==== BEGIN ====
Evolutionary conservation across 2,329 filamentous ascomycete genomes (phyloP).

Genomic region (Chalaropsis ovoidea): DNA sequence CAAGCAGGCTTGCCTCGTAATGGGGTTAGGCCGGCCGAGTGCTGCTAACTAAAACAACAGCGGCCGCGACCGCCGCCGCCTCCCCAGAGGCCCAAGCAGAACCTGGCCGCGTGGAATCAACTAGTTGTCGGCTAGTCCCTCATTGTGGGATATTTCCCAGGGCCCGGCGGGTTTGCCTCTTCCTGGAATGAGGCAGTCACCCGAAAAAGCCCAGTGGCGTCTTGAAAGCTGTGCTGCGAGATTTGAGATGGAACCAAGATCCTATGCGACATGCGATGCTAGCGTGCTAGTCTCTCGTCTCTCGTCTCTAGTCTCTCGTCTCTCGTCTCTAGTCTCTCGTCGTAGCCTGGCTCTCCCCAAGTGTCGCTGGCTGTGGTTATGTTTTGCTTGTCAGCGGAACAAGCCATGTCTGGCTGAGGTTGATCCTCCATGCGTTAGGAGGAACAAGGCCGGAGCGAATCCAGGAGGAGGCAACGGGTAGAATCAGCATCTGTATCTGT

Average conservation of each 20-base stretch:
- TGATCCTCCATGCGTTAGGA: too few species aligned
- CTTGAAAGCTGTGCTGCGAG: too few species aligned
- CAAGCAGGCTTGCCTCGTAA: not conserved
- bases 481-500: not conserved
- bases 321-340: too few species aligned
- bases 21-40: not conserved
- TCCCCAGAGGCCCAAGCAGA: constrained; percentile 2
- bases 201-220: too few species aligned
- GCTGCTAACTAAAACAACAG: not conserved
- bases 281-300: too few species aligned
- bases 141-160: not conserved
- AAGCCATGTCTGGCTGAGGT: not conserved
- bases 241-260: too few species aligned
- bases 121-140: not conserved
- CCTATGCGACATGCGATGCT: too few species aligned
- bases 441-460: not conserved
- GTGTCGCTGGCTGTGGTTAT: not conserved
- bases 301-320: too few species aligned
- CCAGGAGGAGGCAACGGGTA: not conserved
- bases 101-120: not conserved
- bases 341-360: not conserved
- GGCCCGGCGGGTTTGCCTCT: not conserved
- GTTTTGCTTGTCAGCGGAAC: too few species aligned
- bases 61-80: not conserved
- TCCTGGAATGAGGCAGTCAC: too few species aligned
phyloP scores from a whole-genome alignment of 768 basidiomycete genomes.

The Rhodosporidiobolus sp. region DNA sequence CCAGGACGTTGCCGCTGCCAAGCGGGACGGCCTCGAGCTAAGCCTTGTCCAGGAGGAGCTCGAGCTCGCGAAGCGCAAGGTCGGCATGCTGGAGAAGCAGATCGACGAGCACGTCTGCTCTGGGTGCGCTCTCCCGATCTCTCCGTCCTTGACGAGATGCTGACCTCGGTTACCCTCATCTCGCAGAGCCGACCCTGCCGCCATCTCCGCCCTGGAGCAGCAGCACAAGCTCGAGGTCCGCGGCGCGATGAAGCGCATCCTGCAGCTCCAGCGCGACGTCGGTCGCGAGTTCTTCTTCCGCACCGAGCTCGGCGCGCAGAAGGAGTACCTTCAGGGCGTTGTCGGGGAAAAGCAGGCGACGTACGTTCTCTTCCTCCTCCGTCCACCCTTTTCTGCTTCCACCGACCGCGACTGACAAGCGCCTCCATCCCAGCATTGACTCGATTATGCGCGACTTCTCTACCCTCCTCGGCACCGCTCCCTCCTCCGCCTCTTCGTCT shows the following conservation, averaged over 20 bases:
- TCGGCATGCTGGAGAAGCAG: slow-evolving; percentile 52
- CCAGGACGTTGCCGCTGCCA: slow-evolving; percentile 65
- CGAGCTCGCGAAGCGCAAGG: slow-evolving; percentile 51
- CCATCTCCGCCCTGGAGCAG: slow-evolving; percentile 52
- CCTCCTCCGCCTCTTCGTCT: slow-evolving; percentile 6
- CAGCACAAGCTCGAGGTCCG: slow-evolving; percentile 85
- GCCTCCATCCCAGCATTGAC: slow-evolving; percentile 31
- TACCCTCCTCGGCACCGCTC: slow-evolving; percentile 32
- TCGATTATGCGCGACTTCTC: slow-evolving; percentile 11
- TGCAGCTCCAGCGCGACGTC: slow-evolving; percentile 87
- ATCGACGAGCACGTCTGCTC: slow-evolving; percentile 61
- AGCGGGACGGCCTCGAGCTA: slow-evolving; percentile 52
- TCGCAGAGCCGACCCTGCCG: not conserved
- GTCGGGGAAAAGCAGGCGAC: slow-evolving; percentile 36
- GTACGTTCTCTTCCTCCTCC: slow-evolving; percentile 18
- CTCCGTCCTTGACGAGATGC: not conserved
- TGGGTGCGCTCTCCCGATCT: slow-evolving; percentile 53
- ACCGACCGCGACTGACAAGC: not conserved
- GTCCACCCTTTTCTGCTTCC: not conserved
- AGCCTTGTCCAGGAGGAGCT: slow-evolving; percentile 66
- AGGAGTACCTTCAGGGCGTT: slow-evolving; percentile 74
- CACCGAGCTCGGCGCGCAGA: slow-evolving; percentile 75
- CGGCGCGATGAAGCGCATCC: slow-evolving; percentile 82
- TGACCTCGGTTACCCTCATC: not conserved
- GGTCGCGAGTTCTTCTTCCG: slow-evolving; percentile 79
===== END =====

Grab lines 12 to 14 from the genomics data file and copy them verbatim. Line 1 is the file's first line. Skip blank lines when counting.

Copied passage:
- GCTGCTAACTAAAACAACAG: not conserved
- bases 281-300: too few species aligned
- bases 141-160: not conserved